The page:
Firefox gets a second lease on life
Quantum

Firefox is one of my earliest memories as a piece of software I swore by for many years. I distinctly recall installing a "pre-1.0" release of Firefox and being blown away by it in the early 2000's because it was fast, had tabs (a fancy feature at the time) and extensions out of the box.

I used Firefox for years until Chrome came along. Somewhere along the way Firefox became bloated, required constant restarting for updates and extension installations and just generally slow. Chrome, a new project from Google, was a lightning quick browser like we'd not seen before -- and it didn't require restarting for extensions!

The rest is history you probably know: Chrome decimated the browser competition and now hovers at over 50% of all browsers used. 

That's a testament to both how good it was at the time, how bloated Firefox got, the stagnation of Internet Explorer (which, at its peak circa 2009, was more than 70% of all browser traffic on the internet) and that Microsoft wasn't allowed to force IE on you anymore.

Firefox, meanwhile, has died a slow attrition death. At its peak more than 28% of internet users chose Firefox but today it's less than 10% -- even Safari has outpaced it with the rise of the iPhone.

Yesterday Mozilla rebooted Firefox with a new version called 'Quantum' which rips out the core of the browser and bases it on a speedy new engine. Not only is Quantum fast it's also privacy focused, which Mozilla touts as a large advantage over Chrome.

What's impressive is that these are not just wild claims -- it's noticeably better, consumes less RAM and spins up your CPU less often than Chrome does. I've been using Quantum for a few days here and I had expected a marginal improvement over Chrome but I've actually come to prefer Firefox (surprising even myself).

Not only are there these direct performance improvements, Quantum is perceivably faster as well, because it prioritizes user interactions with the browser and responds to them with priority.

It also contains a number of improvements over Chrome and previous Firefox versions that I've been impressed by, notably that you're able to run multiple 'profiles' within a single window to separate your work and personal lives.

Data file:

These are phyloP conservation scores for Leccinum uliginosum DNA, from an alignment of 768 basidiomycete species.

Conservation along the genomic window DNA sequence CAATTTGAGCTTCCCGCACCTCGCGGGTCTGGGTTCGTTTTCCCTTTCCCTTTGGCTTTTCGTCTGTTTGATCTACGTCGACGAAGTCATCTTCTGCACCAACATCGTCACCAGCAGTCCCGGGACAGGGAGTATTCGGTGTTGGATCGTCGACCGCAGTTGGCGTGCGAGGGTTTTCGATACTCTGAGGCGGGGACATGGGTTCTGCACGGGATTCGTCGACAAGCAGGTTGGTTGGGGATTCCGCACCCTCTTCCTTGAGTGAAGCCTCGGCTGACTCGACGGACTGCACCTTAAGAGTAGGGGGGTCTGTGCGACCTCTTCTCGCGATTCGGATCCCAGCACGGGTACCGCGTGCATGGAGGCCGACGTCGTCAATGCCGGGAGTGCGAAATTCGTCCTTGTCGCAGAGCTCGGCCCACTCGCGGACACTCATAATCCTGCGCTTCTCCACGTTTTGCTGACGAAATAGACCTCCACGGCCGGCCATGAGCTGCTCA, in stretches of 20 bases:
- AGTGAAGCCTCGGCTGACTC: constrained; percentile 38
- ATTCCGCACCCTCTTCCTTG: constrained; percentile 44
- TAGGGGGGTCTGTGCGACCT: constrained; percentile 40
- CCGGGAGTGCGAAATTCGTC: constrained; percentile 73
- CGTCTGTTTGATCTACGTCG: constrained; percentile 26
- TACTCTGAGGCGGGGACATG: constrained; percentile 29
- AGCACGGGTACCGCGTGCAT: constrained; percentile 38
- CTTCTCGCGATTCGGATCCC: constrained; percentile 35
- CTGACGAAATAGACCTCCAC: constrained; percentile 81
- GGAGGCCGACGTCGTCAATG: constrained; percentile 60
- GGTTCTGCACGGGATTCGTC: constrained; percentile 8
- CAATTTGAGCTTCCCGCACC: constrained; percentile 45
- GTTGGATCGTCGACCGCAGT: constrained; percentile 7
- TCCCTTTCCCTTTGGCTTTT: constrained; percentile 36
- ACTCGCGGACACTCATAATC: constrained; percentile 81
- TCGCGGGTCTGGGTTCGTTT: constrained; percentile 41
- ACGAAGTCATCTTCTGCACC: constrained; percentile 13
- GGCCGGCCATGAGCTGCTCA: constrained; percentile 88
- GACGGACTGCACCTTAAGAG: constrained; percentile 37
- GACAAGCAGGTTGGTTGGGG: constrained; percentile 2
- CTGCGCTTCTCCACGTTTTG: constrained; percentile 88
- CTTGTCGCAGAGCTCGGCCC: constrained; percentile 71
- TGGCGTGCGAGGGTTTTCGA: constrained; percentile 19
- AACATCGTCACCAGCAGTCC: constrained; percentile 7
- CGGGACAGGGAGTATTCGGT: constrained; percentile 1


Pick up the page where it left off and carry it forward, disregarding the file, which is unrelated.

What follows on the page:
Also, Firefox can now run almost every Chrome extension out there thanks to the open WebExtensions standard, which gives it a serious leg up by removing friction to switching.

Quantum is an interesting exercise in what happens when an organization realizes it's being suffocated by the competition. Mozilla has done some great work here pivoting what was on track to be simply history, but browser competition is key to an open internet and reducing any one party's control over it.

It remains to be seen if users care (I suspect they will, particularly with so many complaints in recent years about Chrome's memory hogging), but it's good to see the industry fighting again. I really recommend taking Quantum for a spin, I was impressed and you might be too.


Twitter gets premium APIs

Filling an awkward developer gap, Twitter launched paid APIs yesterday that will allow developers to scale up their apps. 

For many years Twitter's API had a noticeable problem: it was usable on a small scale, but as soon as you had a small handful of users they'd suddenly cut you off and demand expensive enterprise pricing to continue accessing it -- because they didn't want to lose ad revenue from anyone consuming the service at scale.

That meant developers basically... gave up on Twitter, which lead Jack Dorsey to promise a renewed focus on allowing developers to use the platform and have trust that they could scale up there.

Fast-forward to now and these APIs are here, which allow entire categories of apps that Twitter banned for years. Developers can now access a search API going back to the beginning of the service, real-time tweet firehoses and more.

Why it matters: Twitter appears to understand that it's more than just an advertising network but a utility for conversation, and this is a step in the right direction to get people building new use cases for it again.


Tab Dump‚ĄĘ

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